The bureaucratic hold-up stemmed from the fact that the border crossing could only handle trade between Chinese and Mongolian companies but a party named on the contracts belonged to a third country, according to an official at the Hohhot customs bureau.

Rio is in intense negotiations with the Mongolian government over the terms of the second phase.

Mongolia will only see revenues from the mine after the miner has recouped its costs but with the price of coal – its other major export – declining, the country is eager to realise returns from its 34 per cent share of the project.

Link to article


Erdene Announces Private Placement : Altan Nar Gold Project-Exploration Update

HALIFAX, NOVA SCOTIA--(Marketwired - Oct. 18, 2013) - Erdene Resource Development Corp. (TSX:ERD) ("Erdene" or "Company"), is pleased to announce it intends to issue, by way of a non-brokered private placement, up to 7,140,000 units at a price of $0.07 per unit for gross proceeds of up to $500,000 ("Private Placement"). Each unit will consist of one common share of the Company and one-half of one common share purchase warrant, with each whole common share purchase warrant entitling the holder to purchase one common share of the Company at a price of $0.10 for a 24-month period.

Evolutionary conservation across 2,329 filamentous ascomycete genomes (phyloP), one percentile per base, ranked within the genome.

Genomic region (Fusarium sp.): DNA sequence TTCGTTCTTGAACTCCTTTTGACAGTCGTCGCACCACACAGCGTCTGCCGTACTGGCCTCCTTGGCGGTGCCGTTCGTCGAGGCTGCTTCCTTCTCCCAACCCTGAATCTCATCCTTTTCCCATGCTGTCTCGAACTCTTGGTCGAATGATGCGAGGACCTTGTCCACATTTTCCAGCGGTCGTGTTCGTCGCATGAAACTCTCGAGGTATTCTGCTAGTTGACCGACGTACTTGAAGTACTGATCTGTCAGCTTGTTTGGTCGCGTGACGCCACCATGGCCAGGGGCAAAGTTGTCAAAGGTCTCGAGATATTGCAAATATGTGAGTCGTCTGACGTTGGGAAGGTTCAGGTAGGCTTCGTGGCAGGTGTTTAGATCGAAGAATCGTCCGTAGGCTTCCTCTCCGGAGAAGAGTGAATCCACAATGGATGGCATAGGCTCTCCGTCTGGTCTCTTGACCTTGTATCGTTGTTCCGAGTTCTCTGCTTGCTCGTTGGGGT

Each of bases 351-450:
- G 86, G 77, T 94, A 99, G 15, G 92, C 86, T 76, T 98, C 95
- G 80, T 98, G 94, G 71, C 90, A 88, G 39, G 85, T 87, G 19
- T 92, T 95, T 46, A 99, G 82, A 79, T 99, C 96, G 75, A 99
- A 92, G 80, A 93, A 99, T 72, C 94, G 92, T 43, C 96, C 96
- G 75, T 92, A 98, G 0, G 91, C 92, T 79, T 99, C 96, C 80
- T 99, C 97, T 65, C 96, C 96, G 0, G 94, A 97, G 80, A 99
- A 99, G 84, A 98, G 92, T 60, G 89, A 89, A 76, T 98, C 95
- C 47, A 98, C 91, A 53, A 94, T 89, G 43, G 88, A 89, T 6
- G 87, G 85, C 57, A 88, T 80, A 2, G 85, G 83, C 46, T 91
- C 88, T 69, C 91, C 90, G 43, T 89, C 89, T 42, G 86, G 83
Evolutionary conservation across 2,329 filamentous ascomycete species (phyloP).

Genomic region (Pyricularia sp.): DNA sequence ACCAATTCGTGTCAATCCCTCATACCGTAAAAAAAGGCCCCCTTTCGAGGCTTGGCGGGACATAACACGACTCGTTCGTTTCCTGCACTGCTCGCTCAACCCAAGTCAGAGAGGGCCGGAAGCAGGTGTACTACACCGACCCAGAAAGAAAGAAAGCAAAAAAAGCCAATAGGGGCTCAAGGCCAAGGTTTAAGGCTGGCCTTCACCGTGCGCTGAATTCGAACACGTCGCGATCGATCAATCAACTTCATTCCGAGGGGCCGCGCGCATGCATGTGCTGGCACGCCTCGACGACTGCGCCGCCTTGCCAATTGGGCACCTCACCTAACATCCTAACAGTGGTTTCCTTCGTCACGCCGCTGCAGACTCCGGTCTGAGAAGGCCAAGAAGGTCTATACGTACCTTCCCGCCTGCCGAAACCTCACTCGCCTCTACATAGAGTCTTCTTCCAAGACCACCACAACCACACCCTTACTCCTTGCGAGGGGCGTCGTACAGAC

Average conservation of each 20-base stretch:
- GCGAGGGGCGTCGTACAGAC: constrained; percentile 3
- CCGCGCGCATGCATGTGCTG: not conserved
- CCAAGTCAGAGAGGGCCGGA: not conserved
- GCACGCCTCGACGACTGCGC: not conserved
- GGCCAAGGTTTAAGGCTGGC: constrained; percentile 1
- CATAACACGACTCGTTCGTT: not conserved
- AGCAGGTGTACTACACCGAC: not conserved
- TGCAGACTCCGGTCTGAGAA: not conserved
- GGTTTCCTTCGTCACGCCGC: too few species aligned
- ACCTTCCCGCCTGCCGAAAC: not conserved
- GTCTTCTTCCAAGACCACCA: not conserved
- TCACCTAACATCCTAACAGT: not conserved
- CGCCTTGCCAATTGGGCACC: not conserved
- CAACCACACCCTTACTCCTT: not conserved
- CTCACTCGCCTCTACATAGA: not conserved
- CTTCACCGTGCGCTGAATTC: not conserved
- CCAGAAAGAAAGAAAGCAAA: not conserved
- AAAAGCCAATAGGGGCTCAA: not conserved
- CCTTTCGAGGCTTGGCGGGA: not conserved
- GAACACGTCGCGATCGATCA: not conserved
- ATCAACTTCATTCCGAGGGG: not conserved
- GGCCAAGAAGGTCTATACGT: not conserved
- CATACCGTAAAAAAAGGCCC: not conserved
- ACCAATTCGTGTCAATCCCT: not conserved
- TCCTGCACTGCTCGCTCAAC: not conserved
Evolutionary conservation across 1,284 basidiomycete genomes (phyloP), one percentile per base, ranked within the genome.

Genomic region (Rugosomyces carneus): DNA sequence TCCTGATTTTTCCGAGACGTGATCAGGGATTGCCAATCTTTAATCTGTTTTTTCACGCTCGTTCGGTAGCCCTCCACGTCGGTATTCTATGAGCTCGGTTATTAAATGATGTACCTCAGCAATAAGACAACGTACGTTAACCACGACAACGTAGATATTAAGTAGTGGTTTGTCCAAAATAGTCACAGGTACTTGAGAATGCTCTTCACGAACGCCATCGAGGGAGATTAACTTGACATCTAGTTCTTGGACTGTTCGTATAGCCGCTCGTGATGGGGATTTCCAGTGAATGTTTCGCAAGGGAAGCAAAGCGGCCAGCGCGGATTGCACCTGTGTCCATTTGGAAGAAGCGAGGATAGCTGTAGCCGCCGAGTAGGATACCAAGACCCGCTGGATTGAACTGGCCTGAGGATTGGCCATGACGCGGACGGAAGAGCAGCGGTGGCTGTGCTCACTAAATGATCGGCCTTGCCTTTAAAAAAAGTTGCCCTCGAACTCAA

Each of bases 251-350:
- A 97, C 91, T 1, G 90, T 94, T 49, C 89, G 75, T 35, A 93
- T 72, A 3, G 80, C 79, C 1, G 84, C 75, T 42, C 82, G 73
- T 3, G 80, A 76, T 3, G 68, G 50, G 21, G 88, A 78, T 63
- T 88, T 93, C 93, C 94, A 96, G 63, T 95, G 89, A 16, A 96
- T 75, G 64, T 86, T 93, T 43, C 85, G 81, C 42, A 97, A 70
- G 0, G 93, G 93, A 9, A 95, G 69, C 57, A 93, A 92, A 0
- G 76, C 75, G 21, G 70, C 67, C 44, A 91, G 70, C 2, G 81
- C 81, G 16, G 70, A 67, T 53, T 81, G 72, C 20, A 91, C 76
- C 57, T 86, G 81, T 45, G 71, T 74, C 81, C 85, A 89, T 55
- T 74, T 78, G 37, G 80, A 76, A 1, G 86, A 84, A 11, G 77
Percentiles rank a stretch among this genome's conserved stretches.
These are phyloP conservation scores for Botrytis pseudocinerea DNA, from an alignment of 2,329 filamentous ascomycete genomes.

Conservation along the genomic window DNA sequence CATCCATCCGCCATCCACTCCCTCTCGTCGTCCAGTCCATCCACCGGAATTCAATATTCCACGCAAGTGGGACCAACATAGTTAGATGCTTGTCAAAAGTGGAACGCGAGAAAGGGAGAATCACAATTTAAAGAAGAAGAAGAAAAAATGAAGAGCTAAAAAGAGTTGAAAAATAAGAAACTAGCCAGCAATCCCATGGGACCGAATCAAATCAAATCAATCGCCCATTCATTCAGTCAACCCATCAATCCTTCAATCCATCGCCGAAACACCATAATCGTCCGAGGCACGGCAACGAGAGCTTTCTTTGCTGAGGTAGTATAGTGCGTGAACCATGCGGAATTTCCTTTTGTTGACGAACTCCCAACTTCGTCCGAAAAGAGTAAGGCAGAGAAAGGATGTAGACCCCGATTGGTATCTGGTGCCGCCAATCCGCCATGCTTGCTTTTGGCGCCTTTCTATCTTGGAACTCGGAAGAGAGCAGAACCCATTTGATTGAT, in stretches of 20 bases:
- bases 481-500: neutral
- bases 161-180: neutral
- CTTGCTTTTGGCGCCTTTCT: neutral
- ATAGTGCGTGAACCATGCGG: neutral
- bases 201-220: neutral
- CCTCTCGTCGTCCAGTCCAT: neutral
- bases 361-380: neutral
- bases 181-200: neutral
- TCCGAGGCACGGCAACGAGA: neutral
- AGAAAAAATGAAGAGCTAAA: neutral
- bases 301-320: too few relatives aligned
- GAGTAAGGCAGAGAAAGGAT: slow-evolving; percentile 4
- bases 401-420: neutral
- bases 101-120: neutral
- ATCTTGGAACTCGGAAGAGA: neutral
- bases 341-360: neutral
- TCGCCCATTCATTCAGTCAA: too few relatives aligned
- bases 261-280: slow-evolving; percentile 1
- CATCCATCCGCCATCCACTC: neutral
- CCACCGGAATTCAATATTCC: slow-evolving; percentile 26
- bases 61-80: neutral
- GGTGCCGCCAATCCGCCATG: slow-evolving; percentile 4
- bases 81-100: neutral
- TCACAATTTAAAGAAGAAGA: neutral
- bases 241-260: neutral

Net proceeds of the Private Placement will be used for exploration of the Company's projects in Mongolia and for working capital. The Company announced on October 7th, 2013 (click here for news release) the commencement of a trenching program at the Altan Nar gold-polymetallic project to further define near-surface mineralization and to prioritize new areas for the next phase of resource drilling over the 5.5 kilometre mineralized trend. In addition, proceeds will be directed to the Khuvyn Khar copper project, Altan Arrow gold-silver project, and general exploration & evaluation activities.

The Private Placement is scheduled to close by November 1st, 2013 and is subject to certain conditions including, but not limited to, the receipt of all necessary approvals including the approval and acceptance by the Toronto Stock Exchange. All securities to be issued pursuant to the Private Placement will be subject to a four month hold period.

Altan Nar Gold Project - Exploration Update